She rolled open a scroll and showed him what she'd found. His eyes glazed over. There was a lot to get through. She had neat handwriting, but it still made his eyes prefer to cross.
Hours later, with Harry reading some of it out loud, and Hermione the rest, they made it through all her notes.
The things that stuck out: the Goblet was always used at the Ministry or Hogwarts. There were no records of it being used elsewhere.
They didn't know what that meant, but thought it important.
There was but a single account of the Goblet ripping the magic from a cheater involved in the Triwizard Tournament, one of the ill-fated ones where none of the champions survived. It was horrible in every way.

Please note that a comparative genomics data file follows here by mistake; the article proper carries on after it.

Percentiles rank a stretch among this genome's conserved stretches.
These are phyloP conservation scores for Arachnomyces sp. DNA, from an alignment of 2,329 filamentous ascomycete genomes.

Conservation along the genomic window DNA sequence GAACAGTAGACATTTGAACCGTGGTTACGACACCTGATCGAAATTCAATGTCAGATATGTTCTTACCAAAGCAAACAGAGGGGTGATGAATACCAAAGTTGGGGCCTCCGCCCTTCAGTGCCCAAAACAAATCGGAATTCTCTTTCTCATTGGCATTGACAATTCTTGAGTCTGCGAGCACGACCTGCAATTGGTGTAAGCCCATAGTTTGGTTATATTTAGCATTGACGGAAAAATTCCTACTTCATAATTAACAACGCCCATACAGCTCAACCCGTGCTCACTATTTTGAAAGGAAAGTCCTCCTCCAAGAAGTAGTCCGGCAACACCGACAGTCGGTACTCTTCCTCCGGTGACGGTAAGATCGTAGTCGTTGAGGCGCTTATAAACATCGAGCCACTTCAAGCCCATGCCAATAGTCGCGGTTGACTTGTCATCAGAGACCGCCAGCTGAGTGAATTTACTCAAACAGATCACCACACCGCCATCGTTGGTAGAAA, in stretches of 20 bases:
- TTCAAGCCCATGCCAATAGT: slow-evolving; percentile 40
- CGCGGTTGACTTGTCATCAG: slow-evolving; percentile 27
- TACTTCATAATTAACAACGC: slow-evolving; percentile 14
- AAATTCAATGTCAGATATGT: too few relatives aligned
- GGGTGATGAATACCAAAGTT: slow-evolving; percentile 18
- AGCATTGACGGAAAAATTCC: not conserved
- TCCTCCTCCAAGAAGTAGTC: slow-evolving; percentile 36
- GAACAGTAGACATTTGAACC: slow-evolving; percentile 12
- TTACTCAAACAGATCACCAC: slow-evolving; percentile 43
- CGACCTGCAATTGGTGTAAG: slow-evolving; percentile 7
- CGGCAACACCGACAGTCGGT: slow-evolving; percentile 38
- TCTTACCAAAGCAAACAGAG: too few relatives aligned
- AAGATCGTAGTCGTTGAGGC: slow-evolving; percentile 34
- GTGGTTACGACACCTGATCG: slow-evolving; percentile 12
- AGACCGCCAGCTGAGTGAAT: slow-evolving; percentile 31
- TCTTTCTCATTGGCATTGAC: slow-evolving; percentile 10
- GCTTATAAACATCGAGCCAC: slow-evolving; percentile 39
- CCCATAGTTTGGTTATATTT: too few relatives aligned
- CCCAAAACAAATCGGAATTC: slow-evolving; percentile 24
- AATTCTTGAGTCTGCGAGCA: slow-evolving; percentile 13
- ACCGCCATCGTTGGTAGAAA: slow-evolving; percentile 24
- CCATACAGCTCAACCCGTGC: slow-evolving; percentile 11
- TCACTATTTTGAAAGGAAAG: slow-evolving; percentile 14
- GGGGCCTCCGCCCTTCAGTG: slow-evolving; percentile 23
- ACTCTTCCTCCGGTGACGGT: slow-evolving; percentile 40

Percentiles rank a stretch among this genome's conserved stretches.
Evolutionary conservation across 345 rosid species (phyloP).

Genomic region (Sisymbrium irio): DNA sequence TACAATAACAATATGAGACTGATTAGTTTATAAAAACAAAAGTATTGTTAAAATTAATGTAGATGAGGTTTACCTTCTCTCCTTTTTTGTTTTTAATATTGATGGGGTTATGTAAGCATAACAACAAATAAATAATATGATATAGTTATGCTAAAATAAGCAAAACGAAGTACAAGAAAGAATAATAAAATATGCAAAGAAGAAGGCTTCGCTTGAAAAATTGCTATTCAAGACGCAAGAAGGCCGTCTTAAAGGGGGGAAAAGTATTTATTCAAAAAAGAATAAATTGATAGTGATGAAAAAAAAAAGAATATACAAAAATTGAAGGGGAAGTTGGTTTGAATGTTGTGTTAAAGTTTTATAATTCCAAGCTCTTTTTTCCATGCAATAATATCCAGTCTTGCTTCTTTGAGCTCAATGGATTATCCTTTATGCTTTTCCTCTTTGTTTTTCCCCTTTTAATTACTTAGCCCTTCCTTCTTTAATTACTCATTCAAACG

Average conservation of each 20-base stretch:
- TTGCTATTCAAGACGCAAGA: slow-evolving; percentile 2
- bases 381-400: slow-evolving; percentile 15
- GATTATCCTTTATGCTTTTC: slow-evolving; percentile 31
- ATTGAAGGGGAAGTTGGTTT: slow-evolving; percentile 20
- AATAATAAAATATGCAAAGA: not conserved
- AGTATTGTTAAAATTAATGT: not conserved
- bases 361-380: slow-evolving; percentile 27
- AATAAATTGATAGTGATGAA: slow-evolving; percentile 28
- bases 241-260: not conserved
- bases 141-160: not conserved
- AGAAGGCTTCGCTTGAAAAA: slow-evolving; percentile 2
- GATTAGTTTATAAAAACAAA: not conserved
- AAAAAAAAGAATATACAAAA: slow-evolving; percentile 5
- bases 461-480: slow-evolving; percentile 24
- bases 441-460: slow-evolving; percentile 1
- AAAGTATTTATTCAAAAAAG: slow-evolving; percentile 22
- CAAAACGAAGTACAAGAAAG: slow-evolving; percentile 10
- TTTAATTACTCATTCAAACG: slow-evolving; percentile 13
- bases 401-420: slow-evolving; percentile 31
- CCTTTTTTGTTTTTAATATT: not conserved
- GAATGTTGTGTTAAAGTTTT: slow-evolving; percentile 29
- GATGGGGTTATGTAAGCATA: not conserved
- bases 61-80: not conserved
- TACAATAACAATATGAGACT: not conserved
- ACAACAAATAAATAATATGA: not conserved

There were no stories in the books of people attacking or attempting to destroy the Goblet itself. Harry wished there were.
Harry's stomach told both of them when it was time to take a pause. They headed for the Great Hall for lunch, but found the room in a roil.
That morning's copy of the Daily Prophet explained everything. Rita Skeeter had used eighty percent of the front page to attack Harry. "Hogwarts Student, Boy-Who-Lived, Mounts Vicious Attack on Reporter."
One wouldn't know from the article that the First Task had been held. That there were dragons on Hogwarts grounds. It was all about Rita, all the time. Her hissy fits sold papers and that was all that mattered...at least until Harry was finished with her.
Harry wasn't surprised when Aurors arrived before lunch was over.
The Ministry always did care more for appearances than anything else, just ask Hagrid about his lovely stay in Azkaban.